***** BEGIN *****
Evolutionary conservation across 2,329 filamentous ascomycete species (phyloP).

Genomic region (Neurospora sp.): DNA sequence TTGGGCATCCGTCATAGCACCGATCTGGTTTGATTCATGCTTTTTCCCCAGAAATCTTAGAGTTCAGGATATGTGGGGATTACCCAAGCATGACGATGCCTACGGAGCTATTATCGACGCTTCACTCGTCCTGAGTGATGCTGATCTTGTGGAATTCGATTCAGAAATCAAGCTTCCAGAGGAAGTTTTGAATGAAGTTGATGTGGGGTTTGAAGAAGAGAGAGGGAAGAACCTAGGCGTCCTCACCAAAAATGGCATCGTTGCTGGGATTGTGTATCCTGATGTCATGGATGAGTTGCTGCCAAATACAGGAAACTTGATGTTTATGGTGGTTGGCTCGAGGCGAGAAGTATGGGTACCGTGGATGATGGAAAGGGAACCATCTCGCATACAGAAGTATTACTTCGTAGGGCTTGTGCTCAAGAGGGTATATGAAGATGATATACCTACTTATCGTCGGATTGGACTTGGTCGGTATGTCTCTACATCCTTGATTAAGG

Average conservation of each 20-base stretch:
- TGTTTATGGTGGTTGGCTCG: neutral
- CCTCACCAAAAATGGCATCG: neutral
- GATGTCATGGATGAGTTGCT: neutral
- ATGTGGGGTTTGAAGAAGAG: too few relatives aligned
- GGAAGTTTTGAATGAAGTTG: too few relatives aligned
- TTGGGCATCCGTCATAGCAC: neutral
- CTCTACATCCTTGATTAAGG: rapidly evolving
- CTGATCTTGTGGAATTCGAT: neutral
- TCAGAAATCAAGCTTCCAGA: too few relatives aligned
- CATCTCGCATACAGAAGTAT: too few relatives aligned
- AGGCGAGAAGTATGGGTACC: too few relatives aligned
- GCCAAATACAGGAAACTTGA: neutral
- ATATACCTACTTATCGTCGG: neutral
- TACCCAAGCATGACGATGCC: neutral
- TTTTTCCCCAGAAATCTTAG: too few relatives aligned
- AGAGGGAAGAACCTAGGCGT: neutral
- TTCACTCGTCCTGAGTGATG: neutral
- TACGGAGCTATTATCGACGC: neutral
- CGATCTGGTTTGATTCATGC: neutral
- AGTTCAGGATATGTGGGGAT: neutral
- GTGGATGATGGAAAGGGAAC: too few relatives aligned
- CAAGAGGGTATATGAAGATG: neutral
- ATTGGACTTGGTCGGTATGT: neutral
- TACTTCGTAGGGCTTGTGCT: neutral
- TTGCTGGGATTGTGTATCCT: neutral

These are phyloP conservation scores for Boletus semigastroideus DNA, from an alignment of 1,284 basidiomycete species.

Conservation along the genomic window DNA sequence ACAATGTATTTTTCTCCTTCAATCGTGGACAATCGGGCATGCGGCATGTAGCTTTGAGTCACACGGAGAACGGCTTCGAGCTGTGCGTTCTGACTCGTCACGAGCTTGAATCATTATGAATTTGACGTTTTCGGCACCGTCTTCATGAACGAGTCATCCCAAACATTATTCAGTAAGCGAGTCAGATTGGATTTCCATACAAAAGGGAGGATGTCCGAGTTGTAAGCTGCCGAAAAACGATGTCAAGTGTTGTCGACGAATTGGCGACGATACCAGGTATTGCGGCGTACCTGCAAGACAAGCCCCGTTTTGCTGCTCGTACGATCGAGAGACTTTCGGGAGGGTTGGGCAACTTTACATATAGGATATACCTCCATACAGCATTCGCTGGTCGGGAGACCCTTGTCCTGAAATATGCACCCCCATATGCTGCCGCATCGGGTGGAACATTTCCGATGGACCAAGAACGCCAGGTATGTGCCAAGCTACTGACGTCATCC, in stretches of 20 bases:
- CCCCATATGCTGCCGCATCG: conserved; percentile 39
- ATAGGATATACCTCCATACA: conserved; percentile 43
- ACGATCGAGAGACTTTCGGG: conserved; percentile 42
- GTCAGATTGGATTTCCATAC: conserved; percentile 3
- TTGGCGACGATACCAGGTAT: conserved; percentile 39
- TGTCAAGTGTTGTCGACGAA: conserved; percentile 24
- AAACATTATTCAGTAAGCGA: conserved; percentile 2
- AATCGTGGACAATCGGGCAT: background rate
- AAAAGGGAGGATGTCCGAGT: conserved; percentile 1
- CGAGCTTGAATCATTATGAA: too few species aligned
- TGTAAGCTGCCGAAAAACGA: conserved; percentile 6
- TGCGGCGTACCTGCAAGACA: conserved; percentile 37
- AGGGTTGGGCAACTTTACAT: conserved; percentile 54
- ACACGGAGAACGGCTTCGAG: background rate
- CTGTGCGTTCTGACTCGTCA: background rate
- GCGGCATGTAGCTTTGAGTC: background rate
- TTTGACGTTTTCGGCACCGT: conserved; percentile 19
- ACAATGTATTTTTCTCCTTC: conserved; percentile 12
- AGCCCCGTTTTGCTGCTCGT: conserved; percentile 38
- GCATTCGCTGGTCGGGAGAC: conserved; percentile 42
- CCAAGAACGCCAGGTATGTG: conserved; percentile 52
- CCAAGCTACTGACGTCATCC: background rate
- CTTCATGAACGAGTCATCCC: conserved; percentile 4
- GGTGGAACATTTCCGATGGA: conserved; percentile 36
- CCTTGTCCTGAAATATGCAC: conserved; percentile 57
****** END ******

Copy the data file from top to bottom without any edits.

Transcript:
Evolutionary conservation across 2,329 filamentous ascomycete species (phyloP).

Genomic region (Neurospora sp.): DNA sequence TTGGGCATCCGTCATAGCACCGATCTGGTTTGATTCATGCTTTTTCCCCAGAAATCTTAGAGTTCAGGATATGTGGGGATTACCCAAGCATGACGATGCCTACGGAGCTATTATCGACGCTTCACTCGTCCTGAGTGATGCTGATCTTGTGGAATTCGATTCAGAAATCAAGCTTCCAGAGGAAGTTTTGAATGAAGTTGATGTGGGGTTTGAAGAAGAGAGAGGGAAGAACCTAGGCGTCCTCACCAAAAATGGCATCGTTGCTGGGATTGTGTATCCTGATGTCATGGATGAGTTGCTGCCAAATACAGGAAACTTGATGTTTATGGTGGTTGGCTCGAGGCGAGAAGTATGGGTACCGTGGATGATGGAAAGGGAACCATCTCGCATACAGAAGTATTACTTCGTAGGGCTTGTGCTCAAGAGGGTATATGAAGATGATATACCTACTTATCGTCGGATTGGACTTGGTCGGTATGTCTCTACATCCTTGATTAAGG

Average conservation of each 20-base stretch:
- TGTTTATGGTGGTTGGCTCG: neutral
- CCTCACCAAAAATGGCATCG: neutral
- GATGTCATGGATGAGTTGCT: neutral
- ATGTGGGGTTTGAAGAAGAG: too few relatives aligned
- GGAAGTTTTGAATGAAGTTG: too few relatives aligned
- TTGGGCATCCGTCATAGCAC: neutral
- CTCTACATCCTTGATTAAGG: rapidly evolving
- CTGATCTTGTGGAATTCGAT: neutral
- TCAGAAATCAAGCTTCCAGA: too few relatives aligned
- CATCTCGCATACAGAAGTAT: too few relatives aligned
- AGGCGAGAAGTATGGGTACC: too few relatives aligned
- GCCAAATACAGGAAACTTGA: neutral
- ATATACCTACTTATCGTCGG: neutral
- TACCCAAGCATGACGATGCC: neutral
- TTTTTCCCCAGAAATCTTAG: too few relatives aligned
- AGAGGGAAGAACCTAGGCGT: neutral
- TTCACTCGTCCTGAGTGATG: neutral
- TACGGAGCTATTATCGACGC: neutral
- CGATCTGGTTTGATTCATGC: neutral
- AGTTCAGGATATGTGGGGAT: neutral
- GTGGATGATGGAAAGGGAAC: too few relatives aligned
- CAAGAGGGTATATGAAGATG: neutral
- ATTGGACTTGGTCGGTATGT: neutral
- TACTTCGTAGGGCTTGTGCT: neutral
- TTGCTGGGATTGTGTATCCT: neutral

These are phyloP conservation scores for Boletus semigastroideus DNA, from an alignment of 1,284 basidiomycete species.

Conservation along the genomic window DNA sequence ACAATGTATTTTTCTCCTTCAATCGTGGACAATCGGGCATGCGGCATGTAGCTTTGAGTCACACGGAGAACGGCTTCGAGCTGTGCGTTCTGACTCGTCACGAGCTTGAATCATTATGAATTTGACGTTTTCGGCACCGTCTTCATGAACGAGTCATCCCAAACATTATTCAGTAAGCGAGTCAGATTGGATTTCCATACAAAAGGGAGGATGTCCGAGTTGTAAGCTGCCGAAAAACGATGTCAAGTGTTGTCGACGAATTGGCGACGATACCAGGTATTGCGGCGTACCTGCAAGACAAGCCCCGTTTTGCTGCTCGTACGATCGAGAGACTTTCGGGAGGGTTGGGCAACTTTACATATAGGATATACCTCCATACAGCATTCGCTGGTCGGGAGACCCTTGTCCTGAAATATGCACCCCCATATGCTGCCGCATCGGGTGGAACATTTCCGATGGACCAAGAACGCCAGGTATGTGCCAAGCTACTGACGTCATCC, in stretches of 20 bases:
- CCCCATATGCTGCCGCATCG: conserved; percentile 39
- ATAGGATATACCTCCATACA: conserved; percentile 43
- ACGATCGAGAGACTTTCGGG: conserved; percentile 42
- GTCAGATTGGATTTCCATAC: conserved; percentile 3
- TTGGCGACGATACCAGGTAT: conserved; percentile 39
- TGTCAAGTGTTGTCGACGAA: conserved; percentile 24
- AAACATTATTCAGTAAGCGA: conserved; percentile 2
- AATCGTGGACAATCGGGCAT: background rate
- AAAAGGGAGGATGTCCGAGT: conserved; percentile 1
- CGAGCTTGAATCATTATGAA: too few species aligned
- TGTAAGCTGCCGAAAAACGA: conserved; percentile 6
- TGCGGCGTACCTGCAAGACA: conserved; percentile 37
- AGGGTTGGGCAACTTTACAT: conserved; percentile 54
- ACACGGAGAACGGCTTCGAG: background rate
- CTGTGCGTTCTGACTCGTCA: background rate
- GCGGCATGTAGCTTTGAGTC: background rate
- TTTGACGTTTTCGGCACCGT: conserved; percentile 19
- ACAATGTATTTTTCTCCTTC: conserved; percentile 12
- AGCCCCGTTTTGCTGCTCGT: conserved; percentile 38
- GCATTCGCTGGTCGGGAGAC: conserved; percentile 42
- CCAAGAACGCCAGGTATGTG: conserved; percentile 52
- CCAAGCTACTGACGTCATCC: background rate
- CTTCATGAACGAGTCATCCC: conserved; percentile 4
- GGTGGAACATTTCCGATGGA: conserved; percentile 36
- CCTTGTCCTGAAATATGCAC: conserved; percentile 57